For a writer to produce a convincing POV he has to buck the modern trend of superficial, short-sighted, appreciations of one character after another, and instead stick with the one, gather his courage in both hands (well, one hand 'cos he'll need the other to write with) and go in deep, to the uncomfortable truth that lies at the core of all of us. He has to be unfashionable, like people who still want to get married. Marriage is so restricting, surely; it inhibits your choice; it's boring. Maybe, but it also can teach you more about another person and yourself than a history of picking up and putting down of partners according to the current fad.

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On Starship Sofa, I mentioned Brian Clough, a famous now deceased, football manager. Here's another Clough story:

One time, a load of fans ran on the field after a match - a big no-no - and Clough ran after them, clipping a few round the ears and forcing them off. This upset some people and I saw Clough interviewed about it afterwards. This young reporter said, "Mr Clough, some people might say you acted irresponsibly . . . " Clough said, "Now, young man, who are these 'some people'; are you one of them? Because if you are, say what you have to say like a man." End of interview; power struggle won - fixed POV defeats shifting ('some people'). Wonder intact.

Modern life is like that reporter, like a group of friends in the pub: one's talking while he's flicking through a magazine; the others are texting while they're sort of listening. Worse still, most people now get most of their stories on screen and in TV/film POV is not really an issue, where the camera shifts around from point to point. But here's the good news: the written story can do what no movie can - get you inside the main character's head. And what is it that has had millions of children sitting still for hours at a time, concentrating on just one thing: a written story about a boy wizard. So POV is still something people respond positively to, even if they're usually unaware of its presence.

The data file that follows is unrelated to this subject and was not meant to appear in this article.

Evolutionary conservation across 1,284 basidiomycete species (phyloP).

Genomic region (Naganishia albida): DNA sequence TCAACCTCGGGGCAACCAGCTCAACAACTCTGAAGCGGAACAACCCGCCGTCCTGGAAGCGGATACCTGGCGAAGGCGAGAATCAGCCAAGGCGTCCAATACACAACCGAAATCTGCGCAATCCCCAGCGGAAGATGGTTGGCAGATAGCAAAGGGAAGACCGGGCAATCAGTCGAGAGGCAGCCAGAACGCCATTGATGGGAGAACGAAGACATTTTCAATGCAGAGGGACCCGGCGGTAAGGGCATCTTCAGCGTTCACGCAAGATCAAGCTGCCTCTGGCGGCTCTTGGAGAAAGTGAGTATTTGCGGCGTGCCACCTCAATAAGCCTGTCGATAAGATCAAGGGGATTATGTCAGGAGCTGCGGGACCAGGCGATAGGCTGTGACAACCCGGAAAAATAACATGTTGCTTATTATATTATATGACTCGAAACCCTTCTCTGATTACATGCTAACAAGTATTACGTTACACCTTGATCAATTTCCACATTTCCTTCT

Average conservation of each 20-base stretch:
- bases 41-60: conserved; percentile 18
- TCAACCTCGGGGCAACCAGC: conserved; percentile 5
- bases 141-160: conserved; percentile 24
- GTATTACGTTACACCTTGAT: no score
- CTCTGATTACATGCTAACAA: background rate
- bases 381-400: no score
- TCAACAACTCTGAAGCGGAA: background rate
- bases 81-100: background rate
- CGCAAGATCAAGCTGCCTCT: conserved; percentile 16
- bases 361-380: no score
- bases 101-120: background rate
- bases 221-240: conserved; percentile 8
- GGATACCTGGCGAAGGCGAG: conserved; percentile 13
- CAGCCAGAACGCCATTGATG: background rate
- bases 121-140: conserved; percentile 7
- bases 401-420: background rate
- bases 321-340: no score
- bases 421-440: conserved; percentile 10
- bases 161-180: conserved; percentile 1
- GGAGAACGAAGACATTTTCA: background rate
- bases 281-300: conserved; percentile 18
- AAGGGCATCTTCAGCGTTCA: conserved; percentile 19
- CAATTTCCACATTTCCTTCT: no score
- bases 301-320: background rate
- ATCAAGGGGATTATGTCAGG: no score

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I hope you're beginning to see that the very limitation of POV is its power. I believe this is because the truth about another person - or a non-POV character in your story - lies more in the accumulated unseen clues they're not aware of presenting: what they don't consciously say or do; what's in their aura and their body language. In omniscient or shifting POV, the author takes the easy route of simply showing you what each character is thinking. But there's a problem there; because in real life, even if you ask someone to tell you the truth about themselves and even if they agree, the result will be a long way from the truth. This is because we don't know ourselves nearly as well as we think we do.

So, it's the author's job to anchor the POV in the most appropriate character for observing the truth about the other characters, who in turn can intimate the truth about the main character. Then he has to do the work of selecting exactly the right expressions, movements, silences, unconscious habits, etc, in those characters that imply their truth to the reader, through the medium of the POV character. That way we are given two half-truths - how the POV character perceives himself to be and how he perceives others to be - which allows us to provide the other two halves. Implication is magic, in other words; whereas simply listing all the front brain thoughts and spoken words of your characters will turn your story into a nice, bright, shiny, risk-free, travel brochure.

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  • No one can teach you to write but somehow you have to get yourself taught.
  • There are no rules to what makes a great story but you can't be a real writer unless you know the rules in every cell of your being.
  • You have to write stuff that the market wants but no one knows what the market wants.
  • The story you're writing now must become a finished piece of work but you as a writer will never finish learning how to be one.